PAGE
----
Posted by: steveonfilm | August 29, 2012

Are You Gaming For the Right Reasons?

Came across an interesting summary on Slahshdot today that discusses the question “why are you actually playing that video game for hours on end.” A lot of people think gaming for hours at a time is a huge waste of time, and they can’t comprehend why some people do it. I think one of hte main reasons is because people think all games are the same, but they’re not. Playing Final Fantasy is drastically different than playing Modern Warfare, and the “enjoyment” you get out of both games is similarly different.

The article that the Slashdot summary mentions is an editorial on IGN.

“Games, especially modern ones, revolve around the principle that if you put the time in, you will be rewarded. Many gamers claim to not understand how anyone could put up with grinding in a video game. But grinding is comforting. Grinding tells us that, no matter what, if you keep playing you’ll become more powerful. … The real world does not operate this way. You can ‘grind’ at a job for 10 years and still be laid off. You can ‘grind’ at your physical health your whole life but if you switch to an unhealthy lifestyle you will immediately begin losing this progress. … It’s important for gamers to have mastery of their own mind. Are you grinding out a level in World of Warcraft because you’re truly enjoying the experience, or are you doing it to replace missing feelings of self-worth that you don’t want to confront? Do you revel in your virtual successes to avoid the uncomfortable internal dialogue regarding of your abandoned gym routine? Are you playing games because you’re having fun, or because you have an unconfronted fear of failure?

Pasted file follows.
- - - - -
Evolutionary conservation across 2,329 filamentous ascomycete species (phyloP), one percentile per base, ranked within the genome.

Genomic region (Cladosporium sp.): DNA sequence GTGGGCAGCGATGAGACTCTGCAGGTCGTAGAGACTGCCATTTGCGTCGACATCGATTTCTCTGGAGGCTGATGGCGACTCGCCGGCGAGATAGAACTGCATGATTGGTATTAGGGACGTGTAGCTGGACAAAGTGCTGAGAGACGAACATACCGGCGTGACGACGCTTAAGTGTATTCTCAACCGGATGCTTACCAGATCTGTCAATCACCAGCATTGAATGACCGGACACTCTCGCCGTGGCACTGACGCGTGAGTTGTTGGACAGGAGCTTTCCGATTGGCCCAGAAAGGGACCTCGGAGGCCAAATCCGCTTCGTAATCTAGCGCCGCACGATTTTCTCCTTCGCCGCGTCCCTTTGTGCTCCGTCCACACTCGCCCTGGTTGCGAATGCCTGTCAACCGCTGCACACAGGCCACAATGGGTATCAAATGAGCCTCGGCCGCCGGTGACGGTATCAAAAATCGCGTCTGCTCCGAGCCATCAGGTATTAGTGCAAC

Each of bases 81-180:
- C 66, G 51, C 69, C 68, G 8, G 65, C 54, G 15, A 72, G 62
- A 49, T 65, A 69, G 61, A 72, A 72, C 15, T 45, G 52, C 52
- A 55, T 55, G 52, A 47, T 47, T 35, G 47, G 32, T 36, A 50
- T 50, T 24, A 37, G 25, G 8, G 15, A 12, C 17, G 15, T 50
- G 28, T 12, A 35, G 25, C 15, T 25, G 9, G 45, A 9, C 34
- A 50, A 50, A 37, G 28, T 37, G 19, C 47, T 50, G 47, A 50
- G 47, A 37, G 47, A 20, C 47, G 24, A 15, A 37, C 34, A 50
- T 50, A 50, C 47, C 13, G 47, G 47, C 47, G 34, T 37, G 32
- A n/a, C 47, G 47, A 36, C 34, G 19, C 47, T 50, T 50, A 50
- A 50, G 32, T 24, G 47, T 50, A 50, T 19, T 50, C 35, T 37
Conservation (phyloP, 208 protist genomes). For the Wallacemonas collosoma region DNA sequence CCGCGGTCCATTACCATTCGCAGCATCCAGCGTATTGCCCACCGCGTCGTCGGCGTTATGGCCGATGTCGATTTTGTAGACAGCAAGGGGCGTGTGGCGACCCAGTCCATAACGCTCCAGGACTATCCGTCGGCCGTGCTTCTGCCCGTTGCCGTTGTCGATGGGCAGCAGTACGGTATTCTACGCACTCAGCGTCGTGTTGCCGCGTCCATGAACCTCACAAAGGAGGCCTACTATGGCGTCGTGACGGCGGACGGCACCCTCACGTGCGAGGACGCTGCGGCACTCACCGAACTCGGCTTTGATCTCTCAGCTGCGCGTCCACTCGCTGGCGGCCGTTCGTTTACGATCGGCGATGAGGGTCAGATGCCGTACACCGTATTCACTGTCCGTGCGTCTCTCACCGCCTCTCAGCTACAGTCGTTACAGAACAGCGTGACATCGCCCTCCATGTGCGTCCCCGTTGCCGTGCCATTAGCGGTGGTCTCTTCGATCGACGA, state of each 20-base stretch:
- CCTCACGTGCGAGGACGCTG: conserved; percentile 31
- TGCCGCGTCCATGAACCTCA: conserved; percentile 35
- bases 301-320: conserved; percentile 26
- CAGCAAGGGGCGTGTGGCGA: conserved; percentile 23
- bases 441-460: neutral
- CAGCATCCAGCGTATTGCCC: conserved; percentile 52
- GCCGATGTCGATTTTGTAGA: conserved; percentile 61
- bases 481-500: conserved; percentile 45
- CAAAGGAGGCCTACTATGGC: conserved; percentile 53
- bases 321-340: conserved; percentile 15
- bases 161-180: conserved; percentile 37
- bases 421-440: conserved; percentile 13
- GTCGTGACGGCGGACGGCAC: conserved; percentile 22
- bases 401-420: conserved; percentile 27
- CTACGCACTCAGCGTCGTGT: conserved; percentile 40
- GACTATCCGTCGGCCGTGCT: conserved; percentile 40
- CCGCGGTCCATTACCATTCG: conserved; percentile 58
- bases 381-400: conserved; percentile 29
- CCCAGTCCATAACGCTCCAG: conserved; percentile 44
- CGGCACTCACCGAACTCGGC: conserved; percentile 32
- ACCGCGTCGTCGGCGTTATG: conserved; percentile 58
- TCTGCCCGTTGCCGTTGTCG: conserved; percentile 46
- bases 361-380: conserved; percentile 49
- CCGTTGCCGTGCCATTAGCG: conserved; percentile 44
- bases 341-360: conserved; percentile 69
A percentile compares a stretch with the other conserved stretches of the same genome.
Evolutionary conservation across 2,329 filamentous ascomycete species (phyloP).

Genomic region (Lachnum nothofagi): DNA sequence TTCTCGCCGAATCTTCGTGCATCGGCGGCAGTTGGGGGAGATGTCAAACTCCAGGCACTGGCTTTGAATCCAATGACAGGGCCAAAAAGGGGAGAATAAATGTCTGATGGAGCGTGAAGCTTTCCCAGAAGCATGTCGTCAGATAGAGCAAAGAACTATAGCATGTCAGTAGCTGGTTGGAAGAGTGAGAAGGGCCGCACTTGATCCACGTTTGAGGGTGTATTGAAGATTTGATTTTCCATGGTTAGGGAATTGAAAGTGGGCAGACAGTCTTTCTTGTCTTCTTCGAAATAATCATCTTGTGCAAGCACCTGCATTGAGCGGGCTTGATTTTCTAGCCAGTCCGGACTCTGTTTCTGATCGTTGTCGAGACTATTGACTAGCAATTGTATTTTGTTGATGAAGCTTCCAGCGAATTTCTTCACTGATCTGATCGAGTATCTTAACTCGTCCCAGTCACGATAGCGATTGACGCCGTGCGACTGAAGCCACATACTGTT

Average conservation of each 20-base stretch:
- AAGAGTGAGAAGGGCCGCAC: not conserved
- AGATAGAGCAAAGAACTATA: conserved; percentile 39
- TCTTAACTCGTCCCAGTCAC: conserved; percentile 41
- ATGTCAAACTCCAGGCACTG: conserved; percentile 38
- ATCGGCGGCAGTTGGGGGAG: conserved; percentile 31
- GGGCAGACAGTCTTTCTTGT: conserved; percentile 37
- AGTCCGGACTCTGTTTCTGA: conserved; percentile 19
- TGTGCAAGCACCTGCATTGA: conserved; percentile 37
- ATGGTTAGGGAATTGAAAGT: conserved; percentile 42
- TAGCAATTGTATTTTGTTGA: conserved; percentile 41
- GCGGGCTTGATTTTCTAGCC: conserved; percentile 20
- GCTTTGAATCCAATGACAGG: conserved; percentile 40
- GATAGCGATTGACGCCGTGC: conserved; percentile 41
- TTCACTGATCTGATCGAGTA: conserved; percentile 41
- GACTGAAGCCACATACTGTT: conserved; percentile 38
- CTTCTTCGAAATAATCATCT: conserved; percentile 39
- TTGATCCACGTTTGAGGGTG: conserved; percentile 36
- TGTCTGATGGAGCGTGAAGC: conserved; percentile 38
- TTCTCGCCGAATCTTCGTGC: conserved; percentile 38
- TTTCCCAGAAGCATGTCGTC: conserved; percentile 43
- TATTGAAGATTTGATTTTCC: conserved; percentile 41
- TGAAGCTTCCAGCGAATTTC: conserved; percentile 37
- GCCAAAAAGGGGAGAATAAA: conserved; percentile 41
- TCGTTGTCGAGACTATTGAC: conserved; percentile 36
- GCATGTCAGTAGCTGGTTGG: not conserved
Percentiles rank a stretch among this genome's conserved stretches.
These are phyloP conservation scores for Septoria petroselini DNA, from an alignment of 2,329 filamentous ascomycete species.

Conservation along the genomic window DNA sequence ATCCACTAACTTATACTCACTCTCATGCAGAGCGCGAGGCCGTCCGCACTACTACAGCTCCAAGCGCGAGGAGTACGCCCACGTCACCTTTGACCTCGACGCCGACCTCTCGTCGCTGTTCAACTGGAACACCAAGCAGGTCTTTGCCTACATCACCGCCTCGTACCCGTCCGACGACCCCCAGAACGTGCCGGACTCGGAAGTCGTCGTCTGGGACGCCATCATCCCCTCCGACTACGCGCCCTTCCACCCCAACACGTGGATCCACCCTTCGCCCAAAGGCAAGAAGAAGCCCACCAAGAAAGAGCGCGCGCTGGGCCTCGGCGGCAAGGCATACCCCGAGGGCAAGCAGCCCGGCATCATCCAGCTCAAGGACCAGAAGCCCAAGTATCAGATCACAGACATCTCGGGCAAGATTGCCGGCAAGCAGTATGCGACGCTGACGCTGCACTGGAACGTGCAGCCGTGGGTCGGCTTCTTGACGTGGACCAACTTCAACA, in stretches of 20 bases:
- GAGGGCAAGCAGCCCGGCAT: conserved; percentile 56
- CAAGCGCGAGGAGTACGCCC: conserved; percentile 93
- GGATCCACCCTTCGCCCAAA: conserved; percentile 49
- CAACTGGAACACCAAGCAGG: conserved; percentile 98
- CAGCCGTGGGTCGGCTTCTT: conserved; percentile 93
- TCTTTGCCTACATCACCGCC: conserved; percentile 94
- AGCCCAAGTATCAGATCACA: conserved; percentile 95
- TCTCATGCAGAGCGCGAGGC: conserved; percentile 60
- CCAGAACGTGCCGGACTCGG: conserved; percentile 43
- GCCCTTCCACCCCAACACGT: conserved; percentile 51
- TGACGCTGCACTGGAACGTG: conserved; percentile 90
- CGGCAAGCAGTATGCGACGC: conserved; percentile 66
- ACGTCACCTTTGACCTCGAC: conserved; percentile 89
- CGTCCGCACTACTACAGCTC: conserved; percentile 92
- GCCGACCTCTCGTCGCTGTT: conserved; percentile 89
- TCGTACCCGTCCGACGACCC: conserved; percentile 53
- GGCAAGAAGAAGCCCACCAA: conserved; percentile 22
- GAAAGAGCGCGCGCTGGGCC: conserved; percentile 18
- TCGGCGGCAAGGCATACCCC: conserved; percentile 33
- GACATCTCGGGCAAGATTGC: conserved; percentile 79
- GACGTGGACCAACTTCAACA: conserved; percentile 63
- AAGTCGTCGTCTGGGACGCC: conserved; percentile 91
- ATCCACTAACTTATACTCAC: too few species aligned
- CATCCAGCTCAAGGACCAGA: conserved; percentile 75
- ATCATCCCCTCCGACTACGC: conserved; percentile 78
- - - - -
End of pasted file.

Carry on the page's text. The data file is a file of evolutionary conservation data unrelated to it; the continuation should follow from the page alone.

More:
I can attest to this “grinding” thing first hand. I’ve spent hours and hours at a time killing random monsters just to get that next level up in a plethora of games. Maybe it’s to get to a high enough level that I can unlock some new power or attain some rare weapon. But for me, eventually, I get tired of the experience since it never changes. THat’s one of the reasons I’ve avoided playing games like World of Warcraft or other MMOs. I have the personality trait mentioned above. I will grind. If only for the positive feedback loop and escape from any real stress.

Anyway, if you’re a gamer and you know you’ve done anything even remotely like grinding the article is worth a read. It does a god job of explaining how different games have different impacts on the “reward system” of our brain.

Keep writing,



  1. Very insightful. Thx. I wish there were a positive feedback loop built-in to writing!

    • Me too Bob… me too.

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